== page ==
Data visualization with SAP HANA 
Logistics & Energy Island 

Data visualization examples that tell compelling stories

A data visualization example for SAP HANA

These two data visualization examples for SAP accomplish one major goal in this field: transforming data into compelling and understandable stories. This is how companies can make decisions through Business Intelligence. In this case, we created two different types of visualization receiving data from the SAP HANA platform.

Data visualization examples that make sense.

Raw data as such is just that: data. However, its importance is extreme in today’s business world. Data has to be managed in ways that can offer a clear picture of the current situation. Even more, though, data has to become the dashboard of clear predictive analytics that detects problems before they even occur.

With this in mind, Stereolize developed two concepts that would define why we use data visualization in the first place. The first one deals with logistics. We represented a fleet of vehicles that could be tracked in order to understand different aspects of their activity. For example, we tracked data such as the load each vehicle carries, traveling distances, fuel consumption, etc. This data then transformed into resulting costs and maintenance activities.

The second one focused on energy sources and how these relate to each other. Also, we wanted to represent a scenario in which external influences that increase or decrease the consumption or might affect the infrastructure. In this example, we created what we called the Energy Island. This is a whole microenvironment that serves the purpose of showing how data visualization can actually help today’s business world.

Both projects were specific requests from SAP and Stereolize had to work on the connection between the data (SAP HANA platform) and storytelling (visual representation in real time via graphics and animations).

Let the user work with data!

Of course, data visualization examples like these ones do not have a purpose unless they are fully interactive. However, the interactivity that lies beneath these applications serves users to work with the data in a way that becomes useful to them.


Representations can be modified on the fly to see different scenarios, where we want to understand what can optimize and improve the situation. Effects are important to understand, thanks to data, which are the correct decisions to be made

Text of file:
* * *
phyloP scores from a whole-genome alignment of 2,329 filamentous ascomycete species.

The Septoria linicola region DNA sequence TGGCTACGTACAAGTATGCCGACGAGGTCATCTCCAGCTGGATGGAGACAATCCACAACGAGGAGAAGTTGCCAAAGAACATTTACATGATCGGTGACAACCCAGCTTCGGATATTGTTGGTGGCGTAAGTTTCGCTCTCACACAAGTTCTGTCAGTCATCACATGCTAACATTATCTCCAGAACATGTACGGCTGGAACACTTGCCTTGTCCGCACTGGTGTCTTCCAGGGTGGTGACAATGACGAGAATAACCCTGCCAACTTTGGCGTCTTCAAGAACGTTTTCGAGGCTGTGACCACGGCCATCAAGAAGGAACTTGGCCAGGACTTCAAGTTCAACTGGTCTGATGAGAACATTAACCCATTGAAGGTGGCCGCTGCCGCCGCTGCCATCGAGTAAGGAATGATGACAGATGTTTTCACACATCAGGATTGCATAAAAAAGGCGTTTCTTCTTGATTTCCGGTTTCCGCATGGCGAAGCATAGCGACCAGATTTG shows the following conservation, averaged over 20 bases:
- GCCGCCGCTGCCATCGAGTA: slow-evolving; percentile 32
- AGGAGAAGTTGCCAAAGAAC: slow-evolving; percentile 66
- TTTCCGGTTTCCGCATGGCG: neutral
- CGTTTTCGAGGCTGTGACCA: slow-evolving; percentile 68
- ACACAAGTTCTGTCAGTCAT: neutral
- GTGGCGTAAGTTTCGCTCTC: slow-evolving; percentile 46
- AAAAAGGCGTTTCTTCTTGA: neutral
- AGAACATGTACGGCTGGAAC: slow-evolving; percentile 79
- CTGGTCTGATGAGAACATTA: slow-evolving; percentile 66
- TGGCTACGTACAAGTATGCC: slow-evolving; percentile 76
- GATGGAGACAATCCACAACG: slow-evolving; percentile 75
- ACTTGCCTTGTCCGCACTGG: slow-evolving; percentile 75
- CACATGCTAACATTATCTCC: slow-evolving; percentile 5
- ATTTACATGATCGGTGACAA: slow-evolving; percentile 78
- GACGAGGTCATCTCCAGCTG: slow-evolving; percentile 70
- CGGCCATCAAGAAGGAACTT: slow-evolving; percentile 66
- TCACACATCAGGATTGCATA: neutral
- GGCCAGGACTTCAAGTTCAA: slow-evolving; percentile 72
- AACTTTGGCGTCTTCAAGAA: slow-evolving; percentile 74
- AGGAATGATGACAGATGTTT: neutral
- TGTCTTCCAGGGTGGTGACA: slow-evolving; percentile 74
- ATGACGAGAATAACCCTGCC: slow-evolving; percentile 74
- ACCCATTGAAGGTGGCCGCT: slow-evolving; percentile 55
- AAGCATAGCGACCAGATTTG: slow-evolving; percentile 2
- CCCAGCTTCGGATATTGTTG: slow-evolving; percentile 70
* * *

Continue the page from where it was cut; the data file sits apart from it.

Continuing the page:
Logistics data visualization example
Energy Island data visualization example
Some of the iconography and graphics used in the visualizations
Diagram of the infrastructure used to visualize the data coming from SAP HANA

How does it work?

Given these points, we worked on the infrastructure that was needed to generate these visualizations. The core of the data would come from the SAP HANA server. Therefore, the connection has to be bidirectional with the interface. This means that the interface would generate a query. The server would provide the data that was then processed and released to the graphical interface that transformed into visualizations with animations. All of this, of course, has to happen in real-time. This is how the solution becomes incredibly valuable.

Playful and precise.

The difference with any common dashboard for our solution is that we don’t exclusively rely on charts, tables, and graphs to represent the information. With the numbers and trends, we worked to design the actual elements that were involved in these scenarios: the vehicles, the loads, maps of the cities and places where these vehicles had to exist, or even iconic objects that would represent energy reserves in the island. Everything was carefully created to offer a easy-to-understand picture of the situation.

To summarize, we generate two miniature worlds in 3D that would live, react and interact thanks to the data provided in real-time by SAP HANA:

Example of a map driven by data in the Logistics application
Creating objects in 3D that would interact with data